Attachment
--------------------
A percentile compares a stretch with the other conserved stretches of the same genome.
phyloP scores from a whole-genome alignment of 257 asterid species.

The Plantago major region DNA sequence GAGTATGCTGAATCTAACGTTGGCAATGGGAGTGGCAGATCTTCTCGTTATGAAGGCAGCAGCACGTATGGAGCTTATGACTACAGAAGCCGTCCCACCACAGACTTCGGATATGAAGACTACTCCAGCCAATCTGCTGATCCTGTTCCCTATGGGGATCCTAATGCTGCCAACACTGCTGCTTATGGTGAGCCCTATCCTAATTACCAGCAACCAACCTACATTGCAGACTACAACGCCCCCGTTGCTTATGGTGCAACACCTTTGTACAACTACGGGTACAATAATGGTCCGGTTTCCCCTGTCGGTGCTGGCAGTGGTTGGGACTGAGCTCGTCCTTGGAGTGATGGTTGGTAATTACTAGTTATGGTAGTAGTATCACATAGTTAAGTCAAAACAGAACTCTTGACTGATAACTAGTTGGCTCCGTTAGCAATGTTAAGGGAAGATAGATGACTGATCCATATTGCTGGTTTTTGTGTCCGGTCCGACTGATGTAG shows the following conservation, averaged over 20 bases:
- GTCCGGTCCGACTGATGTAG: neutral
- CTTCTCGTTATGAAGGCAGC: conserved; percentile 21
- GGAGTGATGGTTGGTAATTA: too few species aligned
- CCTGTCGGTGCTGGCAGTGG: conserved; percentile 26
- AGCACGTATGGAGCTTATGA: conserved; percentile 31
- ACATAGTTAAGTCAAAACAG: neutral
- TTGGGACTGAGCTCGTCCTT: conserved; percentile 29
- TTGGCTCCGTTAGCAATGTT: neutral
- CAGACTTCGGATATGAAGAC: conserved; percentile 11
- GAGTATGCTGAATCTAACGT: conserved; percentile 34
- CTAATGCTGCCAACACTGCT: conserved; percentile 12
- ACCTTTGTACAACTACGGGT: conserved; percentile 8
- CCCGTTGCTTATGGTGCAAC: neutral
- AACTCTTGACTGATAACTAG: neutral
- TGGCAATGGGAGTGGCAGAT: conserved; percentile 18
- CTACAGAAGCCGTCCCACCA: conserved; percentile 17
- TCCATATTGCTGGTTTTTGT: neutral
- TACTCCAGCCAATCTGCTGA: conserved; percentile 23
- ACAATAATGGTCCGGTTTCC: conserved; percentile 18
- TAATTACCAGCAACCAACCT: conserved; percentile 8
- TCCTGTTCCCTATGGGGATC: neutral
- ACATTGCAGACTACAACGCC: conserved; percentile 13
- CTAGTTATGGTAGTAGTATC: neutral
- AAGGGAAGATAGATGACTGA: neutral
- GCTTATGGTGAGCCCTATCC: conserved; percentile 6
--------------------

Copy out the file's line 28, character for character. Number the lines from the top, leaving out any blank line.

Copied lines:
- GCTTATGGTGAGCCCTATCC: conserved; percentile 6